Joffrey Plays to the Hometown Fans : Opening Night Gala Successful Fund-Raiser for Troupe

Times Staff Writer

With the band playing "In the Mood" and baskets of pasta salad on the tables, it wasn't exactly reminiscent of a Viennese coffee house, but no one at the Joffrey's opening night seemed to mind.

The ersatz coffee house theme was in honor of "Cotillon," the company's reconstruction of the George Balanchine ballet that the Ballet Russe de Monte Carlo debuted in 1932. Gala night patrons saw the refurbished dance Tuesday night at the Dorothy Chandler Pavilion.

But it was the final piece, "Suite Saint-Saens," that had the audience pelting the dancers with bouquet after bouquet.

After the applause, guests sat down in the Grand Hall for a post-performance dinner ($250 per person) of beet soup, pasta salad, quiche and vegetables and a dessert buffet with tarts, chocolates and cakes that could be found in a Viennese coffee house.

"Those girls are wonderful!" sighed Joffrey artistic director Gerald Arpino, talking about Joffrey Patron Series chairmen Sandra Ausman and Phyllis Hennigan.

Arpino enthused about the company's fall trip to China, where it will open the Beijing Arts Festival.

"I think the fact that we're going to bring such an exciting American repertoire is great," he said. "I think the students will respond to the Joffrey, because we're such a youth-oriented company. They're going to see free people in a democratic climate that reflects what they're fighting for."

'People Will Respond Honestly'

On the bill in China will be "Trinity," a piece backed by a live rock band, which the company also performed in the Soviet Union. "We're bringing the dynamics and the whole concept of American movement," Arpino continued. "Dance is so universal, I think people will respond honestly. And I think the exchange will be very productive for both nations."

With international and national plaudits like the arts festival and a new work that Arpino is choreographing, to be presented to President and Mrs. Bush later this year, still Arpino was concerned that there were empty seats on opening night in Los Angeles.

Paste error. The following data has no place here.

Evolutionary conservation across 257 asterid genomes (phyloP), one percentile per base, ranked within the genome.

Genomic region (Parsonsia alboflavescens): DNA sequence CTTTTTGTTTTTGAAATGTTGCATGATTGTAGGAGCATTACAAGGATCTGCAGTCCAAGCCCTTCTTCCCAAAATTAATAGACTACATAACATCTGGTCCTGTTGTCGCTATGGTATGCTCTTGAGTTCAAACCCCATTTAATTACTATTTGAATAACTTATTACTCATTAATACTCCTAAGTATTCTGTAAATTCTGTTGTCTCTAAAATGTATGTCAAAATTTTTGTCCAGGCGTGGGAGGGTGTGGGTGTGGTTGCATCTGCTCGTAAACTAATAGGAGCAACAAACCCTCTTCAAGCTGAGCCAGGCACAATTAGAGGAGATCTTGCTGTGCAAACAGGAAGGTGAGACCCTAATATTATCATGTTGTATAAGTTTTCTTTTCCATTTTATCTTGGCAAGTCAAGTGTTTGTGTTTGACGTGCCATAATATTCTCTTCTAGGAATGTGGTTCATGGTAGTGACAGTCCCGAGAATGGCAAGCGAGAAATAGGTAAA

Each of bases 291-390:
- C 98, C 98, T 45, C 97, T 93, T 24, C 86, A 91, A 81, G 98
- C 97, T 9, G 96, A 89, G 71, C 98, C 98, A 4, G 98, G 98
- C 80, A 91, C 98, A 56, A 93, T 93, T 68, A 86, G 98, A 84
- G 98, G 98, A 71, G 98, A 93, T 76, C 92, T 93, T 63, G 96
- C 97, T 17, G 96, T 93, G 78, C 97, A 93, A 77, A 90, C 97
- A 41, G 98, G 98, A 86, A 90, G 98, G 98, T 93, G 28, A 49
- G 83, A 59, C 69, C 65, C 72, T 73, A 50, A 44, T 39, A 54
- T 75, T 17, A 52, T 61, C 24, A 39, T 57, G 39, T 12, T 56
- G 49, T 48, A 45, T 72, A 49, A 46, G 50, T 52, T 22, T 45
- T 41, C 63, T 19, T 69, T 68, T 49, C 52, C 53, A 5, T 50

"Sure it bothers me," he said. "This is our home, and I want L. A. to respond to the love and the whole cultural flux we're trying to create. We want to be a catalyst so that other companies will respond.

"It's a matter of growth," he added. "You've got to remember that America is very young when it comes to dance. You've got to be patient."

Ausman noted one sign that the Joffrey is growing in popularity: This year's spring season has been extended from two weeks to three.

"It's growing," she said. "The more there is the more people will understand it and want to see it. They say Rome wasn't built in a day, and neither was an audience." Among the guests (who presumably already understand ballet) were Frederick Weisman, Anne Archer, Yuri Scheinbaum and Patricia Kennedy, newlyweds Burt Sugarman and Mary Hart, Marilyn and Frank Lynch (she is a member of the Patron Series committee; he is vice president of the board of directors of the Foundation for the Joffrey Ballet, Inc.), Terri and Tim Childs, Nancy and Tim Vreeland, Suzanne Marx, Tom and Esther Wachtell, Barbi Benton and George Gradow, Sid and Nancy Peterson, Felisa and Nick Vanoff and Henry and Ginny Mancini.

As Nick Vanoff spun Joffrey dancer Beatriz Rodriguez around the black and white tiled dance floor, Sandra Ausman invited her tablemates to lift their glasses in a toast. "Here's to being happy," she said.

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